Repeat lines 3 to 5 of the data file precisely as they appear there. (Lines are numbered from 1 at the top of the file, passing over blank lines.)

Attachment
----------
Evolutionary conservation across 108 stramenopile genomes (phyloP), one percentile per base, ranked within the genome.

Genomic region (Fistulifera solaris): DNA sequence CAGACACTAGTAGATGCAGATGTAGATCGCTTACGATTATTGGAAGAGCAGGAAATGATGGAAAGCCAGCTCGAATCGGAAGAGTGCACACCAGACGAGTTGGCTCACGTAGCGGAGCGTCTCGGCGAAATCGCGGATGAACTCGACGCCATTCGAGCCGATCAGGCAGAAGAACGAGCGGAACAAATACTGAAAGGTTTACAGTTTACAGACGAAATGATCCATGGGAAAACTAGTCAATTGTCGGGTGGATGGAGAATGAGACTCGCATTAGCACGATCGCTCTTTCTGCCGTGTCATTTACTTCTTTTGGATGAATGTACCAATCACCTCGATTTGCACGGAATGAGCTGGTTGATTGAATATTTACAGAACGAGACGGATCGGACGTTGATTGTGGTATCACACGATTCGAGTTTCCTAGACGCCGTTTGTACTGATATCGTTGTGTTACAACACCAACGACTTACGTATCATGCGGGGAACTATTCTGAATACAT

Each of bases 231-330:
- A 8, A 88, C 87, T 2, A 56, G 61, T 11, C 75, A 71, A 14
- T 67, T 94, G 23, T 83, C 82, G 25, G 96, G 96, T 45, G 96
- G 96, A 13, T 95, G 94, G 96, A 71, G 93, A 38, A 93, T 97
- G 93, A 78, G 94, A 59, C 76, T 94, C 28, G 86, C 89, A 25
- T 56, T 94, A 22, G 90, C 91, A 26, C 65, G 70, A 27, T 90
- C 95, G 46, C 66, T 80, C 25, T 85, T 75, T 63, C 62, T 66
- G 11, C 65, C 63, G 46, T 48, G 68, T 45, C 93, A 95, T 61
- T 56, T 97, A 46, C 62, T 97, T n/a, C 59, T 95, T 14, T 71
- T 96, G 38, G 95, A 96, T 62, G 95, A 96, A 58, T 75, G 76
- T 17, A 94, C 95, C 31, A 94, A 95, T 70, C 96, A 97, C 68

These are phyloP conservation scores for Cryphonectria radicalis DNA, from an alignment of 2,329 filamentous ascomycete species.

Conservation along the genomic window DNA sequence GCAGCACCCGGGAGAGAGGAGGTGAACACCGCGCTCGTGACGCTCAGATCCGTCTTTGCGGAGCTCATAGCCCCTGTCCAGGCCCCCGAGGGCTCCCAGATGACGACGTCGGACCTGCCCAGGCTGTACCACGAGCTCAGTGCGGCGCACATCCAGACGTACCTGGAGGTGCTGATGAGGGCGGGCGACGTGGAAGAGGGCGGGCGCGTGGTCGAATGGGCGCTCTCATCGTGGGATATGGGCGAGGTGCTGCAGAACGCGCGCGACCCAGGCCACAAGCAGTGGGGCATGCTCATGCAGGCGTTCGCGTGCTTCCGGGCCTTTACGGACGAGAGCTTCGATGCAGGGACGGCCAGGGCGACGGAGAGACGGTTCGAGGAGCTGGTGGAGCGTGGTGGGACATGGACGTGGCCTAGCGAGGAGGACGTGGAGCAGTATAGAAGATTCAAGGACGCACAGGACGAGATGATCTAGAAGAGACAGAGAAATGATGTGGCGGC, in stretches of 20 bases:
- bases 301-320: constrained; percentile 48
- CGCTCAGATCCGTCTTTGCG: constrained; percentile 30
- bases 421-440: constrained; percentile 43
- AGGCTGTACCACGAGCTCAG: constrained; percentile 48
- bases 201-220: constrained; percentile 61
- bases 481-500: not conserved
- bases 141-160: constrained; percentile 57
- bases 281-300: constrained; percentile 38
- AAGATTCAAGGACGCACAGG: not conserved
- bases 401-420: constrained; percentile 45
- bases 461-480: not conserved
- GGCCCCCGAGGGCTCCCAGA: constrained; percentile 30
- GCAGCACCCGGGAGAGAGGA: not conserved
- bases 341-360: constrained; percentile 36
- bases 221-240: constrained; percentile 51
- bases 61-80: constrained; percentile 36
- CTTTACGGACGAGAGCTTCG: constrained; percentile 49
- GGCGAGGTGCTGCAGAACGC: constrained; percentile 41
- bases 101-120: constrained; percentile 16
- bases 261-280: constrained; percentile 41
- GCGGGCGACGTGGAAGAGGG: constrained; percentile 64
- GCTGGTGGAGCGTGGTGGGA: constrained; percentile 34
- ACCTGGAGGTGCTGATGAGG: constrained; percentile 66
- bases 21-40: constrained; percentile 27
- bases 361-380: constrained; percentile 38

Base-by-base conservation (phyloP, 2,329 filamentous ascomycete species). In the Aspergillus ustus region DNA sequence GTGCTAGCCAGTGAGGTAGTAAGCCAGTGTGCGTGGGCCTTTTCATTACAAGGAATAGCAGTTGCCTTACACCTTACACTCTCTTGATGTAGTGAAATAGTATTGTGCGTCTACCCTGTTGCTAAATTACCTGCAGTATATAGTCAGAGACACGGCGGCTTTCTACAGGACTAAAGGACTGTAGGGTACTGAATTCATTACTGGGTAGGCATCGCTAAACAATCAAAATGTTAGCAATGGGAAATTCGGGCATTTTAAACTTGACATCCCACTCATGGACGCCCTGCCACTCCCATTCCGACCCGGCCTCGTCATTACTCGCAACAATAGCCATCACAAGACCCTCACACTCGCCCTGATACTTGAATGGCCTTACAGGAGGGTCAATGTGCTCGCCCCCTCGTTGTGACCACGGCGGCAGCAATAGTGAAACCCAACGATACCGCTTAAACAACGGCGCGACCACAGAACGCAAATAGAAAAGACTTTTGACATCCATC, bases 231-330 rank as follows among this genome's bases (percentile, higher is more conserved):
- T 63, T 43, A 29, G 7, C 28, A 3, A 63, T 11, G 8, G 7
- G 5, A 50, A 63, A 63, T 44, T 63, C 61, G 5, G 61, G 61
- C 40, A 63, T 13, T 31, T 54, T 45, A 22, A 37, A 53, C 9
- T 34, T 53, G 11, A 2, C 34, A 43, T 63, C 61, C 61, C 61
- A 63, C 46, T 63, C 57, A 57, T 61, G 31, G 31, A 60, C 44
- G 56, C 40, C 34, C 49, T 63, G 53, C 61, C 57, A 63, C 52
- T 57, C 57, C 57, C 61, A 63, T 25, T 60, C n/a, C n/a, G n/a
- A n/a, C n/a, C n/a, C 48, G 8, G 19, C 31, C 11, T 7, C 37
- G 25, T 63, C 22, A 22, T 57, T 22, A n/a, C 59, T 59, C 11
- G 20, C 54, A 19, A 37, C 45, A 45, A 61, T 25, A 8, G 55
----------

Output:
Each of bases 231-330:
- A 8, A 88, C 87, T 2, A 56, G 61, T 11, C 75, A 71, A 14
- T 67, T 94, G 23, T 83, C 82, G 25, G 96, G 96, T 45, G 96